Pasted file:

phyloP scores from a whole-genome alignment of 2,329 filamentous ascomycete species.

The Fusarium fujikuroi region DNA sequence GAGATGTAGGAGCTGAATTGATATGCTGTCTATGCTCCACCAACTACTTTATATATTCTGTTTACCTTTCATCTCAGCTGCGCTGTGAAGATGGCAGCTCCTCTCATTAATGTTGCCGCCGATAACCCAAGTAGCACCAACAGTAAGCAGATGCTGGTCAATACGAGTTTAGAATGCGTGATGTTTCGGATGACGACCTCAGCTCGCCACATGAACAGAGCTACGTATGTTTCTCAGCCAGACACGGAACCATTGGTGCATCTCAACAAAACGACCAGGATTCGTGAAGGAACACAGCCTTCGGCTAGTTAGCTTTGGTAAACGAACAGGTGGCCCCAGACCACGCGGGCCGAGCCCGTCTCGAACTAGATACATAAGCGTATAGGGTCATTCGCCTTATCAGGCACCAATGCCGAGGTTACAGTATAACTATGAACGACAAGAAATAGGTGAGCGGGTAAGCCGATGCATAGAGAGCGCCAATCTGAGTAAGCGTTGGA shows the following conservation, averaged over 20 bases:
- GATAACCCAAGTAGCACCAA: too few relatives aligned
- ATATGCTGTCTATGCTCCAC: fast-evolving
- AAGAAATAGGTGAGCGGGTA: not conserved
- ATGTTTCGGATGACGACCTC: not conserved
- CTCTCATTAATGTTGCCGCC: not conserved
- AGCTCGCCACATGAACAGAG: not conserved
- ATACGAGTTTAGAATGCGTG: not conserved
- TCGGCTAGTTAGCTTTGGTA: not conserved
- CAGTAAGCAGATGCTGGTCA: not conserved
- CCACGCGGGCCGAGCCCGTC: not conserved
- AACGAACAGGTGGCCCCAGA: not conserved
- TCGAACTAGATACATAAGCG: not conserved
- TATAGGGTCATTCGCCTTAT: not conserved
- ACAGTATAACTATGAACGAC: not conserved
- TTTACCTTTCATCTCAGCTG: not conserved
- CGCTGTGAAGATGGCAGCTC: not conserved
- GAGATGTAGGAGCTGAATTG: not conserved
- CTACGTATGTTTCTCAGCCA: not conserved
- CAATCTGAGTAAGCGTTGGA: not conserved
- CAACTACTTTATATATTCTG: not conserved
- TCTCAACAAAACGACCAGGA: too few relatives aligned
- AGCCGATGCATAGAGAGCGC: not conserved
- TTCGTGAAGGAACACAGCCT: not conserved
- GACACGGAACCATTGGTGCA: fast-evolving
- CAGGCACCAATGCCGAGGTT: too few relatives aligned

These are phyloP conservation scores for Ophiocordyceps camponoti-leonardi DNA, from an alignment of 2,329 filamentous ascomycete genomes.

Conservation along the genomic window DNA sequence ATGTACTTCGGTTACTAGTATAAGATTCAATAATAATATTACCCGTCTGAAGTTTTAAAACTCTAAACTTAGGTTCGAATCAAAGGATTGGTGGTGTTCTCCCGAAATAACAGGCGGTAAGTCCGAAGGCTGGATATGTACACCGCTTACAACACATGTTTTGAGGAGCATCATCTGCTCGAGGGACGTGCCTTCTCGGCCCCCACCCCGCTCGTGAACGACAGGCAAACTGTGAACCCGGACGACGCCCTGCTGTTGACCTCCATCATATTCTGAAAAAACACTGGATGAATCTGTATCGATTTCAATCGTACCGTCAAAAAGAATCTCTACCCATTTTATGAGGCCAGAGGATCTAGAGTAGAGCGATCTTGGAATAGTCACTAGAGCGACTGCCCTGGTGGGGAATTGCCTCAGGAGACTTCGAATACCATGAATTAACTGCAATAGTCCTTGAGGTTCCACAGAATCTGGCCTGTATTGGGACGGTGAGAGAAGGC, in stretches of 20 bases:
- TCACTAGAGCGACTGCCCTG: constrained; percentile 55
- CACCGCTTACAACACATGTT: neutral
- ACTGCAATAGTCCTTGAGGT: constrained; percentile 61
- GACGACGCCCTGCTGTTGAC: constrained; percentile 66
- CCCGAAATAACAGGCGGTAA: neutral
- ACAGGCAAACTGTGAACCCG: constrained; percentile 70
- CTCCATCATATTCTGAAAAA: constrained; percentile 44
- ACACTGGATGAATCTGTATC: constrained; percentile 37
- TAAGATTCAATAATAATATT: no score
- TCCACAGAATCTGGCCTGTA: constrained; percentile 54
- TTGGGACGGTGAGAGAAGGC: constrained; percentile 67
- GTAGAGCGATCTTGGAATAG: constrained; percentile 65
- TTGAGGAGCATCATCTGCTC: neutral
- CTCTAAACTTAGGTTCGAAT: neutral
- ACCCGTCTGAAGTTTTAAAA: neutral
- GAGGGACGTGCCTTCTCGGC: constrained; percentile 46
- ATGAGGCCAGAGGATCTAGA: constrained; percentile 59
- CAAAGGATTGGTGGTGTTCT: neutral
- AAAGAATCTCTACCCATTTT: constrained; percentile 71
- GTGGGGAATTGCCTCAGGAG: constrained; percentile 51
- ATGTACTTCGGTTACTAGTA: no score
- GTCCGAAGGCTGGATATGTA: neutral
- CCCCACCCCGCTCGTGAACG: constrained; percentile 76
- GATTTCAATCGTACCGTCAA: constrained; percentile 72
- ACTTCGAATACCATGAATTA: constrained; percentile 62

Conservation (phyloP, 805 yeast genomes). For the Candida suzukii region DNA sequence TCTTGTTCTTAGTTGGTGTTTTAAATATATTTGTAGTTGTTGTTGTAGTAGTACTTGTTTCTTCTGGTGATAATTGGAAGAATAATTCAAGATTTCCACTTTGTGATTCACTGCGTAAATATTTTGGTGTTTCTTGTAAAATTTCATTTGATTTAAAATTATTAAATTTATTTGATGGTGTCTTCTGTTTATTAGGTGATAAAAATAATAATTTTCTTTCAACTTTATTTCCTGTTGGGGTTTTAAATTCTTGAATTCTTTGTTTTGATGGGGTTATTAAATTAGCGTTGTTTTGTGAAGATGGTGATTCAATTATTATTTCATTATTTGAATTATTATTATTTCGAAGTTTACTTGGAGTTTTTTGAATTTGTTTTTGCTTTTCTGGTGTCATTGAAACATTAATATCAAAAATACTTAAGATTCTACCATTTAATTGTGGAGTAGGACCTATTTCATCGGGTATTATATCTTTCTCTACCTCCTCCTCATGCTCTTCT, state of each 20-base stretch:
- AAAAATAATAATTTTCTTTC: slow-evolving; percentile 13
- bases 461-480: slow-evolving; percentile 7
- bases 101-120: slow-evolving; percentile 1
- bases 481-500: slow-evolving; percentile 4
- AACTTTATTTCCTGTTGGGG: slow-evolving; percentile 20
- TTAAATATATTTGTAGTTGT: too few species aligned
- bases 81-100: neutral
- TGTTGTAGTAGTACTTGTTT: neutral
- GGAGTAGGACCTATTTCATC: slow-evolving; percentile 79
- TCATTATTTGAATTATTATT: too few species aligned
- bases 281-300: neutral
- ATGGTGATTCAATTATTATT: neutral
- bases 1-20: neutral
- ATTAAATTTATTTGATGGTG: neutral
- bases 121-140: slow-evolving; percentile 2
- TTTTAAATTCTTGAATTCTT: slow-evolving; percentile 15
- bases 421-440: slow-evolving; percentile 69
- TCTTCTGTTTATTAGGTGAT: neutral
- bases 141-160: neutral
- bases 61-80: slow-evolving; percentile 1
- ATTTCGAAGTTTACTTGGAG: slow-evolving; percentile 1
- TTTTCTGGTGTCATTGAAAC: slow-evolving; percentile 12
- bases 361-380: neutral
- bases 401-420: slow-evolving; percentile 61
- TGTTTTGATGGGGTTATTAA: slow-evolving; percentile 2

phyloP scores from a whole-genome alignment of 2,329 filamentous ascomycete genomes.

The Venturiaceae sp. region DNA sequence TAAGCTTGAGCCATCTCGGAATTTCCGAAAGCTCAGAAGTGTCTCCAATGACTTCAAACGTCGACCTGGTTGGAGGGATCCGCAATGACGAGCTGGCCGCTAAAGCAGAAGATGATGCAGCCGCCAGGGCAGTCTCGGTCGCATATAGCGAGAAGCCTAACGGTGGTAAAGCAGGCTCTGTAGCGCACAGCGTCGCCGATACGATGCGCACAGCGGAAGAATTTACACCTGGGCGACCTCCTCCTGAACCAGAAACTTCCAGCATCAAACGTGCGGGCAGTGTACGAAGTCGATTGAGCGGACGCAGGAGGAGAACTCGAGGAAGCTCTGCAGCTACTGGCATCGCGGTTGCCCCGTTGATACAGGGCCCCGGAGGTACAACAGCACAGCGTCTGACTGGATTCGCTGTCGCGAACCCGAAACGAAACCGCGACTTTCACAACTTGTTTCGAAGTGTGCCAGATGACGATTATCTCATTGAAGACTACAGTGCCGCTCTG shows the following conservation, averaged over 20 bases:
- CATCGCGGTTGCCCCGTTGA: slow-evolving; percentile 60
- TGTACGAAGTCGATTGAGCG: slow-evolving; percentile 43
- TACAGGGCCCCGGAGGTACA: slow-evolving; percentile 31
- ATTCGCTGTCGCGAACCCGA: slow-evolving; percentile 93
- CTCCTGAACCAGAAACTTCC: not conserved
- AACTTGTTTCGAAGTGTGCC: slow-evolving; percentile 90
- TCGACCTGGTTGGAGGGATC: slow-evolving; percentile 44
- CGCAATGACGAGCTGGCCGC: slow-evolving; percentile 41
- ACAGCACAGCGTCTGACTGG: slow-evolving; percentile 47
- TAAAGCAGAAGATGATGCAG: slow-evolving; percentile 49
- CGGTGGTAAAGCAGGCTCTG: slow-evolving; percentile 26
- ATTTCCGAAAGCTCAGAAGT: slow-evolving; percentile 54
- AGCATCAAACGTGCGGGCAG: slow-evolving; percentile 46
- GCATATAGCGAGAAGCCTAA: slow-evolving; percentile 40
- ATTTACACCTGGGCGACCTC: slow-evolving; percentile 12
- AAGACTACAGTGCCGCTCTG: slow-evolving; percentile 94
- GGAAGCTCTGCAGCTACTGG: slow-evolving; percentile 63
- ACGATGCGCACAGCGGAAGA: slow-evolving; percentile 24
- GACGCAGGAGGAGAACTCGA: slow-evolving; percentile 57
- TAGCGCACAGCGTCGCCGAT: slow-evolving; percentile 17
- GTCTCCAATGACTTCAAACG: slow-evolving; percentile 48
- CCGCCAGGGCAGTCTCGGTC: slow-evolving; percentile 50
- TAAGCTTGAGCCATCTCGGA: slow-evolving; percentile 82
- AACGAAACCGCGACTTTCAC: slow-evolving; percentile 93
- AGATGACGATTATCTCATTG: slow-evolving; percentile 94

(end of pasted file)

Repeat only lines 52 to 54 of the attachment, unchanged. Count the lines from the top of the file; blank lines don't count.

- CCCCACCCCGCTCGTGAACG: constrained; percentile 76
- GATTTCAATCGTACCGTCAA: constrained; percentile 72
- ACTTCGAATACCATGAATTA: constrained; percentile 62